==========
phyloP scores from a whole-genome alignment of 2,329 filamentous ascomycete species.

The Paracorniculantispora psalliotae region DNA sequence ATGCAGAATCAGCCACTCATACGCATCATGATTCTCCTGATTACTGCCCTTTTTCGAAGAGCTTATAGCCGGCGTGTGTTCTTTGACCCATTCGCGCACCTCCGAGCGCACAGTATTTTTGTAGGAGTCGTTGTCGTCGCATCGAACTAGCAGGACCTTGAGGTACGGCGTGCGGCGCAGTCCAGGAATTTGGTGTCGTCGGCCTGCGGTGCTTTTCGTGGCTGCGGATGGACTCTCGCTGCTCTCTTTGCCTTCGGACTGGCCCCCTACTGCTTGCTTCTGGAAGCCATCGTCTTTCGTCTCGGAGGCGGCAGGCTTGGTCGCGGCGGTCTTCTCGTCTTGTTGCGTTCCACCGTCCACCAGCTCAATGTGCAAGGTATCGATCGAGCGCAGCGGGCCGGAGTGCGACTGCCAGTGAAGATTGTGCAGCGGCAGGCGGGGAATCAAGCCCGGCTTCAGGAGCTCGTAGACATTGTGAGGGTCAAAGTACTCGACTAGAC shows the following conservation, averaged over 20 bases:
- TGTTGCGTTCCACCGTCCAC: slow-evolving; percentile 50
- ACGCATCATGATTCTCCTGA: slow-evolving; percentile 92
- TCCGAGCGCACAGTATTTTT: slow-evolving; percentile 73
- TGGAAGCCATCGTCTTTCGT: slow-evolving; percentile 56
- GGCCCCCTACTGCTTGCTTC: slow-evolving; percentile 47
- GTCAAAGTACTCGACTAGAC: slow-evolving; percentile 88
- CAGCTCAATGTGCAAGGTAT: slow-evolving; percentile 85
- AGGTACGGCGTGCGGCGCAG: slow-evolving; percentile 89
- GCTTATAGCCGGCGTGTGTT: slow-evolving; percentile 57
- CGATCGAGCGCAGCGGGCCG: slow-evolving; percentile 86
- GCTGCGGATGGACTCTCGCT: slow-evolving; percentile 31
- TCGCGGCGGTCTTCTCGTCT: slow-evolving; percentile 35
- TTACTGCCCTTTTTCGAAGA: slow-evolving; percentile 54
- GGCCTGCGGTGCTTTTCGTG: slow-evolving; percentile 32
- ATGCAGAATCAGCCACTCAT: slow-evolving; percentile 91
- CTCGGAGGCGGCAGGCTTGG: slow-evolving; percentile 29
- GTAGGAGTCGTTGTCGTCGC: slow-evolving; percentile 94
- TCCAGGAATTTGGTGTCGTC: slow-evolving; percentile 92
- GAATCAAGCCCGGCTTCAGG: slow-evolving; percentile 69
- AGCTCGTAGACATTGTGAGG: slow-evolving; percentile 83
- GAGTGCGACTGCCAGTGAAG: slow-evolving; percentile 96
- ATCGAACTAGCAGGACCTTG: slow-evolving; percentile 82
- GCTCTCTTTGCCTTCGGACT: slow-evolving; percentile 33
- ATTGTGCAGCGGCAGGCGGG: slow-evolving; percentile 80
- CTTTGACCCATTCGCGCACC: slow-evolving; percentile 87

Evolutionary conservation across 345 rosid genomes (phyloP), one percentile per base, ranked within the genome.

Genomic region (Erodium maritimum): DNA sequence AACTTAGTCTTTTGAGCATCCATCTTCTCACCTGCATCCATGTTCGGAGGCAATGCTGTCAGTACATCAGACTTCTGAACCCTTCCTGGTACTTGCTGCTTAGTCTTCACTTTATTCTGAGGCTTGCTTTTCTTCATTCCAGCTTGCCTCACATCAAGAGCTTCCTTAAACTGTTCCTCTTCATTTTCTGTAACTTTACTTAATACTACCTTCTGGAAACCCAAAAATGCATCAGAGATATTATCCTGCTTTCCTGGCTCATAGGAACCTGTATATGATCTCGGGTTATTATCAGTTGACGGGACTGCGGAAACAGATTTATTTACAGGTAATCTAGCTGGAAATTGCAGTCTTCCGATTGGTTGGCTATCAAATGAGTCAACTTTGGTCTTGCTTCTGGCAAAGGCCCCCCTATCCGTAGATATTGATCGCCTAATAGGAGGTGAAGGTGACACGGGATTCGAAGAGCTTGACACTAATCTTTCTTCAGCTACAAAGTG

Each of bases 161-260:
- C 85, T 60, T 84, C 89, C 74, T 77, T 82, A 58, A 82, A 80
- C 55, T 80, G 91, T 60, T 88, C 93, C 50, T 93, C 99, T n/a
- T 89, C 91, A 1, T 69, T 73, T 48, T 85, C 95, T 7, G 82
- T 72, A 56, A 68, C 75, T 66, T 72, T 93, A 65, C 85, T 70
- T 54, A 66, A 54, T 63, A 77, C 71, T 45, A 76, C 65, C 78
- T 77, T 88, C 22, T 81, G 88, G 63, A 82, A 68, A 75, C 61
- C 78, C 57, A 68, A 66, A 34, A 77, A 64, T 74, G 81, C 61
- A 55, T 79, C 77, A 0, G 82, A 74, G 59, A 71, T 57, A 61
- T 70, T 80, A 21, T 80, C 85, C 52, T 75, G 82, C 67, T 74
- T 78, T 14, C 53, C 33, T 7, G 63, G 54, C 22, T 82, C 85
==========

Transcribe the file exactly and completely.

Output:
phyloP scores from a whole-genome alignment of 2,329 filamentous ascomycete species.

The Paracorniculantispora psalliotae region DNA sequence ATGCAGAATCAGCCACTCATACGCATCATGATTCTCCTGATTACTGCCCTTTTTCGAAGAGCTTATAGCCGGCGTGTGTTCTTTGACCCATTCGCGCACCTCCGAGCGCACAGTATTTTTGTAGGAGTCGTTGTCGTCGCATCGAACTAGCAGGACCTTGAGGTACGGCGTGCGGCGCAGTCCAGGAATTTGGTGTCGTCGGCCTGCGGTGCTTTTCGTGGCTGCGGATGGACTCTCGCTGCTCTCTTTGCCTTCGGACTGGCCCCCTACTGCTTGCTTCTGGAAGCCATCGTCTTTCGTCTCGGAGGCGGCAGGCTTGGTCGCGGCGGTCTTCTCGTCTTGTTGCGTTCCACCGTCCACCAGCTCAATGTGCAAGGTATCGATCGAGCGCAGCGGGCCGGAGTGCGACTGCCAGTGAAGATTGTGCAGCGGCAGGCGGGGAATCAAGCCCGGCTTCAGGAGCTCGTAGACATTGTGAGGGTCAAAGTACTCGACTAGAC shows the following conservation, averaged over 20 bases:
- TGTTGCGTTCCACCGTCCAC: slow-evolving; percentile 50
- ACGCATCATGATTCTCCTGA: slow-evolving; percentile 92
- TCCGAGCGCACAGTATTTTT: slow-evolving; percentile 73
- TGGAAGCCATCGTCTTTCGT: slow-evolving; percentile 56
- GGCCCCCTACTGCTTGCTTC: slow-evolving; percentile 47
- GTCAAAGTACTCGACTAGAC: slow-evolving; percentile 88
- CAGCTCAATGTGCAAGGTAT: slow-evolving; percentile 85
- AGGTACGGCGTGCGGCGCAG: slow-evolving; percentile 89
- GCTTATAGCCGGCGTGTGTT: slow-evolving; percentile 57
- CGATCGAGCGCAGCGGGCCG: slow-evolving; percentile 86
- GCTGCGGATGGACTCTCGCT: slow-evolving; percentile 31
- TCGCGGCGGTCTTCTCGTCT: slow-evolving; percentile 35
- TTACTGCCCTTTTTCGAAGA: slow-evolving; percentile 54
- GGCCTGCGGTGCTTTTCGTG: slow-evolving; percentile 32
- ATGCAGAATCAGCCACTCAT: slow-evolving; percentile 91
- CTCGGAGGCGGCAGGCTTGG: slow-evolving; percentile 29
- GTAGGAGTCGTTGTCGTCGC: slow-evolving; percentile 94
- TCCAGGAATTTGGTGTCGTC: slow-evolving; percentile 92
- GAATCAAGCCCGGCTTCAGG: slow-evolving; percentile 69
- AGCTCGTAGACATTGTGAGG: slow-evolving; percentile 83
- GAGTGCGACTGCCAGTGAAG: slow-evolving; percentile 96
- ATCGAACTAGCAGGACCTTG: slow-evolving; percentile 82
- GCTCTCTTTGCCTTCGGACT: slow-evolving; percentile 33
- ATTGTGCAGCGGCAGGCGGG: slow-evolving; percentile 80
- CTTTGACCCATTCGCGCACC: slow-evolving; percentile 87

Evolutionary conservation across 345 rosid genomes (phyloP), one percentile per base, ranked within the genome.

Genomic region (Erodium maritimum): DNA sequence AACTTAGTCTTTTGAGCATCCATCTTCTCACCTGCATCCATGTTCGGAGGCAATGCTGTCAGTACATCAGACTTCTGAACCCTTCCTGGTACTTGCTGCTTAGTCTTCACTTTATTCTGAGGCTTGCTTTTCTTCATTCCAGCTTGCCTCACATCAAGAGCTTCCTTAAACTGTTCCTCTTCATTTTCTGTAACTTTACTTAATACTACCTTCTGGAAACCCAAAAATGCATCAGAGATATTATCCTGCTTTCCTGGCTCATAGGAACCTGTATATGATCTCGGGTTATTATCAGTTGACGGGACTGCGGAAACAGATTTATTTACAGGTAATCTAGCTGGAAATTGCAGTCTTCCGATTGGTTGGCTATCAAATGAGTCAACTTTGGTCTTGCTTCTGGCAAAGGCCCCCCTATCCGTAGATATTGATCGCCTAATAGGAGGTGAAGGTGACACGGGATTCGAAGAGCTTGACACTAATCTTTCTTCAGCTACAAAGTG

Each of bases 161-260:
- C 85, T 60, T 84, C 89, C 74, T 77, T 82, A 58, A 82, A 80
- C 55, T 80, G 91, T 60, T 88, C 93, C 50, T 93, C 99, T n/a
- T 89, C 91, A 1, T 69, T 73, T 48, T 85, C 95, T 7, G 82
- T 72, A 56, A 68, C 75, T 66, T 72, T 93, A 65, C 85, T 70
- T 54, A 66, A 54, T 63, A 77, C 71, T 45, A 76, C 65, C 78
- T 77, T 88, C 22, T 81, G 88, G 63, A 82, A 68, A 75, C 61
- C 78, C 57, A 68, A 66, A 34, A 77, A 64, T 74, G 81, C 61
- A 55, T 79, C 77, A 0, G 82, A 74, G 59, A 71, T 57, A 61
- T 70, T 80, A 21, T 80, C 85, C 52, T 75, G 82, C 67, T 74
- T 78, T 14, C 53, C 33, T 7, G 63, G 54, C 22, T 82, C 85